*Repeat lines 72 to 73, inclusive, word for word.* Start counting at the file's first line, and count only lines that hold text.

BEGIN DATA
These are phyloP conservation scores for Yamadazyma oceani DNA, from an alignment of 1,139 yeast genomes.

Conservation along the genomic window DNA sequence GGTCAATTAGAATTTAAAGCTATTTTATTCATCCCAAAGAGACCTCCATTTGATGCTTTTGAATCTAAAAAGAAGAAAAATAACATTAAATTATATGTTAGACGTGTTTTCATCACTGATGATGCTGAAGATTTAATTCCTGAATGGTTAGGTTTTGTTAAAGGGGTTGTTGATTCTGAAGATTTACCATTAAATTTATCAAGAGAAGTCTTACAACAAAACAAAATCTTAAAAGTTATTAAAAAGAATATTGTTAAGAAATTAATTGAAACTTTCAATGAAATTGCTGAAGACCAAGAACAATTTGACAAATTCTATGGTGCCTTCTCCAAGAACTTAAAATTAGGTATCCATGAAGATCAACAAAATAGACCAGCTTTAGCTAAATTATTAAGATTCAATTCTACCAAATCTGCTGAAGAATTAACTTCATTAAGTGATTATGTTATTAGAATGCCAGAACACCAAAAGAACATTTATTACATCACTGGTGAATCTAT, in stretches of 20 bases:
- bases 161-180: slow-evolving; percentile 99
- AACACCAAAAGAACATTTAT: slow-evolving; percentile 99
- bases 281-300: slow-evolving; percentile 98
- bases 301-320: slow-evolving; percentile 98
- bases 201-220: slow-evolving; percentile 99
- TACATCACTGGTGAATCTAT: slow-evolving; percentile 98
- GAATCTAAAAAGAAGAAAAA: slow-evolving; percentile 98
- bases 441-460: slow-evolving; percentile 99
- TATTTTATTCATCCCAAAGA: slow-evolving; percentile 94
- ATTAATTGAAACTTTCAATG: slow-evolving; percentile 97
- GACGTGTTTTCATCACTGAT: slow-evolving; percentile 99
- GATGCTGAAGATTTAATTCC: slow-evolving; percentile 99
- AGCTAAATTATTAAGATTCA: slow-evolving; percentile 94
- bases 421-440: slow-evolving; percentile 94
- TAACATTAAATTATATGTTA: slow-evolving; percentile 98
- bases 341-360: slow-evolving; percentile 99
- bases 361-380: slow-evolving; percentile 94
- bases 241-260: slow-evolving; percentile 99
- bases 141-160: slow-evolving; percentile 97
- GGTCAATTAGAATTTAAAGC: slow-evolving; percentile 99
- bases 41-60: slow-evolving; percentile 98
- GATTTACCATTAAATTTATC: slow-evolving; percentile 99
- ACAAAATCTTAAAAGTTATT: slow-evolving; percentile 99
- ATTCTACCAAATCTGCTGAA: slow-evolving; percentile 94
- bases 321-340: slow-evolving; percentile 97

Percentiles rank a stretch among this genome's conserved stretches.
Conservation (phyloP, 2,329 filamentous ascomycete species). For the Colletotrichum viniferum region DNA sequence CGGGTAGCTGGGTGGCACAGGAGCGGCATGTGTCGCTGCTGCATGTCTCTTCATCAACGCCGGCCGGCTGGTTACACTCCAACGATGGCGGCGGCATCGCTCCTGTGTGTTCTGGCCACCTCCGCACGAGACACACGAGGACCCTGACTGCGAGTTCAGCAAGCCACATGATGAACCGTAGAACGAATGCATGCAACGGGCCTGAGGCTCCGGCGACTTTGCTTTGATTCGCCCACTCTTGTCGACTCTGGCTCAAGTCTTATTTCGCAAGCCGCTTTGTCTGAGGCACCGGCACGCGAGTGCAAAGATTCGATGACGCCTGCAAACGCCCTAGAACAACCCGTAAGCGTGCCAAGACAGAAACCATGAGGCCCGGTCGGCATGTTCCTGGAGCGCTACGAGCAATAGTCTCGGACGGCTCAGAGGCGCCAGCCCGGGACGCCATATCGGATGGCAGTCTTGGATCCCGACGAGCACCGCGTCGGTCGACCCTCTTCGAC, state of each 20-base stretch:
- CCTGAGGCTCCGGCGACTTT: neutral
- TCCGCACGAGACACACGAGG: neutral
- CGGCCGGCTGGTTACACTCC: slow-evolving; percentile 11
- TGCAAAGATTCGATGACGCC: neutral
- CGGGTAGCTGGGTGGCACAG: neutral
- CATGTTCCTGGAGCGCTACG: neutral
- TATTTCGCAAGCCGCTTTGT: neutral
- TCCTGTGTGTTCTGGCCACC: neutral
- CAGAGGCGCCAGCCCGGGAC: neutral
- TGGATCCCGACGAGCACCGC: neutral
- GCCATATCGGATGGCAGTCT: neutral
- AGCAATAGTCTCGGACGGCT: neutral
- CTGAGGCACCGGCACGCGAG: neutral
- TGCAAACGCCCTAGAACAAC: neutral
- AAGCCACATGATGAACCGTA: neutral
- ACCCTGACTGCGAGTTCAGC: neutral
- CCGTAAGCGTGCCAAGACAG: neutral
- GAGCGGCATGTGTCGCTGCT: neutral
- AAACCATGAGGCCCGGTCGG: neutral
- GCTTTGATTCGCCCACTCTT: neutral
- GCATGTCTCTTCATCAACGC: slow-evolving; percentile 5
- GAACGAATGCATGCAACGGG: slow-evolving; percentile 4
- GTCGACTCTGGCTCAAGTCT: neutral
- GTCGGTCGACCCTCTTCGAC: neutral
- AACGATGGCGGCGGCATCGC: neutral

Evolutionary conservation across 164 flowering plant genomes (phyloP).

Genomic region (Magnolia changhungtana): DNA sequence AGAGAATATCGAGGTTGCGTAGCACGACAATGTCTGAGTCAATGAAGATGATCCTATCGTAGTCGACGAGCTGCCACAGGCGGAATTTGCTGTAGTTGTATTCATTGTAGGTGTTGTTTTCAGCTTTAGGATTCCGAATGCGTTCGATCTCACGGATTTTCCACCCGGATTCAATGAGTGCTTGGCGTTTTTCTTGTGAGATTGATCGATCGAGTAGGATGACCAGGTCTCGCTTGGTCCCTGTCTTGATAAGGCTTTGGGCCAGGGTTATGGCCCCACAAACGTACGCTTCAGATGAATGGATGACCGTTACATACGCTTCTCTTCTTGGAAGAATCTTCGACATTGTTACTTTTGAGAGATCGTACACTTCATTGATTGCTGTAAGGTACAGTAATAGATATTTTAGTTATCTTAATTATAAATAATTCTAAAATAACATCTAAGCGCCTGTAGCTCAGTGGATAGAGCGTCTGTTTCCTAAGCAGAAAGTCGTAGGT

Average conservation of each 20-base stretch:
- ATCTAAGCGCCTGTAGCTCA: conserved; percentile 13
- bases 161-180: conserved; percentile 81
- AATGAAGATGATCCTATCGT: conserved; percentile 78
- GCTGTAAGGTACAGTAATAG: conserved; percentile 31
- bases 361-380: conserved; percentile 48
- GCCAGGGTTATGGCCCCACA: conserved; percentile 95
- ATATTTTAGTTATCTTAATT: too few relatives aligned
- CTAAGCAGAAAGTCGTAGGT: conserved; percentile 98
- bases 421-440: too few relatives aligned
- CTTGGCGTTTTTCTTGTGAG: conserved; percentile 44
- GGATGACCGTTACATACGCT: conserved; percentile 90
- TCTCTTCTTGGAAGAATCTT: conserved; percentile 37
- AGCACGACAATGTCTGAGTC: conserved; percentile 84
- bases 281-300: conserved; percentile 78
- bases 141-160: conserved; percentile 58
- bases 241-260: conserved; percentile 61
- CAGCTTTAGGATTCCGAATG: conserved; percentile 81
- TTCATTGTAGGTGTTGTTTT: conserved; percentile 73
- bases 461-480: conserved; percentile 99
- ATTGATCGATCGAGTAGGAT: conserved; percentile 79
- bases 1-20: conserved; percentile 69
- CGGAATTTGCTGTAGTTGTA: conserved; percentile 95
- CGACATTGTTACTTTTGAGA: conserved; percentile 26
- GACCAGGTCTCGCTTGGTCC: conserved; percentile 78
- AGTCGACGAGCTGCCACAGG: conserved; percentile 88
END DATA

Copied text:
- bases 141-160: conserved; percentile 58
- bases 241-260: conserved; percentile 61